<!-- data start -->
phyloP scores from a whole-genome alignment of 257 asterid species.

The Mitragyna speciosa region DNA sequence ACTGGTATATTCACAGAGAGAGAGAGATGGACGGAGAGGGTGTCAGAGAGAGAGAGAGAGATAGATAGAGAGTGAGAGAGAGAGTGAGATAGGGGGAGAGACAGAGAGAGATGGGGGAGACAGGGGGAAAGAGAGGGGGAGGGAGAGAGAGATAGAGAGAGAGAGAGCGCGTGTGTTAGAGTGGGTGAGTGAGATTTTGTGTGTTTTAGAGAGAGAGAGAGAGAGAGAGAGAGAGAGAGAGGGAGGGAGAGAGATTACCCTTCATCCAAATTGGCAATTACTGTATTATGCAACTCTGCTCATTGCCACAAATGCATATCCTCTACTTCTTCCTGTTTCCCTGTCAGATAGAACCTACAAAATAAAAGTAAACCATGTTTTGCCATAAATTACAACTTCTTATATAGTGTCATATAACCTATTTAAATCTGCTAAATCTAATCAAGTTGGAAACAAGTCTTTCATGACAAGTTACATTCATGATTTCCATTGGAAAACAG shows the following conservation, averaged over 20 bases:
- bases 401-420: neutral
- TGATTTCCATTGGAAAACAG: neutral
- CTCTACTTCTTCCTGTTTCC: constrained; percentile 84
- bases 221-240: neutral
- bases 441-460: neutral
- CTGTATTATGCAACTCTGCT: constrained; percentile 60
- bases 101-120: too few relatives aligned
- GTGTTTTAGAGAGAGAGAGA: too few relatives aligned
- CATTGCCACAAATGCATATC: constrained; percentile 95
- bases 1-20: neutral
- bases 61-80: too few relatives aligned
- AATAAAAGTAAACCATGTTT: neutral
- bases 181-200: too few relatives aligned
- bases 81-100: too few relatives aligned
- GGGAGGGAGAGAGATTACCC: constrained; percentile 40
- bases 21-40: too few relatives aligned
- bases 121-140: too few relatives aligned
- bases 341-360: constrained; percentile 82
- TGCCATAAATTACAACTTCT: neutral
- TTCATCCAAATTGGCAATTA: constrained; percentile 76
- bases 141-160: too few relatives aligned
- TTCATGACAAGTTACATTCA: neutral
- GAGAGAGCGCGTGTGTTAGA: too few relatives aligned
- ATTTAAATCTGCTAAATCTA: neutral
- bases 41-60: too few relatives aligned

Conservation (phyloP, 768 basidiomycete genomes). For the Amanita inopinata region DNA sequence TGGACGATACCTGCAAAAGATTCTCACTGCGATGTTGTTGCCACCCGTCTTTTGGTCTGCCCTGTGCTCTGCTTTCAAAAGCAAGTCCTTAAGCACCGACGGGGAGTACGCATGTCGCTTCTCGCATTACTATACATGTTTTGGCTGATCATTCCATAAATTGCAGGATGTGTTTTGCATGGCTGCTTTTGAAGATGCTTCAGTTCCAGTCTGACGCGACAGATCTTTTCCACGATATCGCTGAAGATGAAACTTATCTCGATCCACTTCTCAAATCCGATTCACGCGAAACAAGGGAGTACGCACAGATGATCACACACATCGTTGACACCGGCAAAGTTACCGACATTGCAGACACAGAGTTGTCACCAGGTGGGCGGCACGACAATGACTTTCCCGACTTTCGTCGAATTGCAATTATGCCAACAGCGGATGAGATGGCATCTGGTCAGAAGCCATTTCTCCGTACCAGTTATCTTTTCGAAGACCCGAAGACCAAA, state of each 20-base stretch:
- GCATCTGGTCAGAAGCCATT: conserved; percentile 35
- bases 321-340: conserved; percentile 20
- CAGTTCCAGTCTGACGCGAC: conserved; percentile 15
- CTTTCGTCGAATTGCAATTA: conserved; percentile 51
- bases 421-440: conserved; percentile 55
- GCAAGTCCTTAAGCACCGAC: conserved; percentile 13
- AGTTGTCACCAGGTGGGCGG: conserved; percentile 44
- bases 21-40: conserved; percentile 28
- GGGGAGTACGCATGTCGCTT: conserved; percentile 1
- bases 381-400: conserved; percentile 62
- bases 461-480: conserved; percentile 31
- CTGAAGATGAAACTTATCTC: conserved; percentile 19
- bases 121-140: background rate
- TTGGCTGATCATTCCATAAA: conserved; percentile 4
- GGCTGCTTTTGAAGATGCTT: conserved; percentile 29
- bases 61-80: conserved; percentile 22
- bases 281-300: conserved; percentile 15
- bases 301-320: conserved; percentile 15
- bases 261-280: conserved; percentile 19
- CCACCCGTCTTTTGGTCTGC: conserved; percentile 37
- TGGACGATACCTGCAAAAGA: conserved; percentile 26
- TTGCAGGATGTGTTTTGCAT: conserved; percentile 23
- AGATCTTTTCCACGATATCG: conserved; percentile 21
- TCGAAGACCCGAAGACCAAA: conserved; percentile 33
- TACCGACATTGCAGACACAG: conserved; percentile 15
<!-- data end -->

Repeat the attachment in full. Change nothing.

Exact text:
phyloP scores from a whole-genome alignment of 257 asterid species.

The Mitragyna speciosa region DNA sequence ACTGGTATATTCACAGAGAGAGAGAGATGGACGGAGAGGGTGTCAGAGAGAGAGAGAGAGATAGATAGAGAGTGAGAGAGAGAGTGAGATAGGGGGAGAGACAGAGAGAGATGGGGGAGACAGGGGGAAAGAGAGGGGGAGGGAGAGAGAGATAGAGAGAGAGAGAGCGCGTGTGTTAGAGTGGGTGAGTGAGATTTTGTGTGTTTTAGAGAGAGAGAGAGAGAGAGAGAGAGAGAGAGAGGGAGGGAGAGAGATTACCCTTCATCCAAATTGGCAATTACTGTATTATGCAACTCTGCTCATTGCCACAAATGCATATCCTCTACTTCTTCCTGTTTCCCTGTCAGATAGAACCTACAAAATAAAAGTAAACCATGTTTTGCCATAAATTACAACTTCTTATATAGTGTCATATAACCTATTTAAATCTGCTAAATCTAATCAAGTTGGAAACAAGTCTTTCATGACAAGTTACATTCATGATTTCCATTGGAAAACAG shows the following conservation, averaged over 20 bases:
- bases 401-420: neutral
- TGATTTCCATTGGAAAACAG: neutral
- CTCTACTTCTTCCTGTTTCC: constrained; percentile 84
- bases 221-240: neutral
- bases 441-460: neutral
- CTGTATTATGCAACTCTGCT: constrained; percentile 60
- bases 101-120: too few relatives aligned
- GTGTTTTAGAGAGAGAGAGA: too few relatives aligned
- CATTGCCACAAATGCATATC: constrained; percentile 95
- bases 1-20: neutral
- bases 61-80: too few relatives aligned
- AATAAAAGTAAACCATGTTT: neutral
- bases 181-200: too few relatives aligned
- bases 81-100: too few relatives aligned
- GGGAGGGAGAGAGATTACCC: constrained; percentile 40
- bases 21-40: too few relatives aligned
- bases 121-140: too few relatives aligned
- bases 341-360: constrained; percentile 82
- TGCCATAAATTACAACTTCT: neutral
- TTCATCCAAATTGGCAATTA: constrained; percentile 76
- bases 141-160: too few relatives aligned
- TTCATGACAAGTTACATTCA: neutral
- GAGAGAGCGCGTGTGTTAGA: too few relatives aligned
- ATTTAAATCTGCTAAATCTA: neutral
- bases 41-60: too few relatives aligned

Conservation (phyloP, 768 basidiomycete genomes). For the Amanita inopinata region DNA sequence TGGACGATACCTGCAAAAGATTCTCACTGCGATGTTGTTGCCACCCGTCTTTTGGTCTGCCCTGTGCTCTGCTTTCAAAAGCAAGTCCTTAAGCACCGACGGGGAGTACGCATGTCGCTTCTCGCATTACTATACATGTTTTGGCTGATCATTCCATAAATTGCAGGATGTGTTTTGCATGGCTGCTTTTGAAGATGCTTCAGTTCCAGTCTGACGCGACAGATCTTTTCCACGATATCGCTGAAGATGAAACTTATCTCGATCCACTTCTCAAATCCGATTCACGCGAAACAAGGGAGTACGCACAGATGATCACACACATCGTTGACACCGGCAAAGTTACCGACATTGCAGACACAGAGTTGTCACCAGGTGGGCGGCACGACAATGACTTTCCCGACTTTCGTCGAATTGCAATTATGCCAACAGCGGATGAGATGGCATCTGGTCAGAAGCCATTTCTCCGTACCAGTTATCTTTTCGAAGACCCGAAGACCAAA, state of each 20-base stretch:
- GCATCTGGTCAGAAGCCATT: conserved; percentile 35
- bases 321-340: conserved; percentile 20
- CAGTTCCAGTCTGACGCGAC: conserved; percentile 15
- CTTTCGTCGAATTGCAATTA: conserved; percentile 51
- bases 421-440: conserved; percentile 55
- GCAAGTCCTTAAGCACCGAC: conserved; percentile 13
- AGTTGTCACCAGGTGGGCGG: conserved; percentile 44
- bases 21-40: conserved; percentile 28
- GGGGAGTACGCATGTCGCTT: conserved; percentile 1
- bases 381-400: conserved; percentile 62
- bases 461-480: conserved; percentile 31
- CTGAAGATGAAACTTATCTC: conserved; percentile 19
- bases 121-140: background rate
- TTGGCTGATCATTCCATAAA: conserved; percentile 4
- GGCTGCTTTTGAAGATGCTT: conserved; percentile 29
- bases 61-80: conserved; percentile 22
- bases 281-300: conserved; percentile 15
- bases 301-320: conserved; percentile 15
- bases 261-280: conserved; percentile 19
- CCACCCGTCTTTTGGTCTGC: conserved; percentile 37
- TGGACGATACCTGCAAAAGA: conserved; percentile 26
- TTGCAGGATGTGTTTTGCAT: conserved; percentile 23
- AGATCTTTTCCACGATATCG: conserved; percentile 21
- TCGAAGACCCGAAGACCAAA: conserved; percentile 33
- TACCGACATTGCAGACACAG: conserved; percentile 15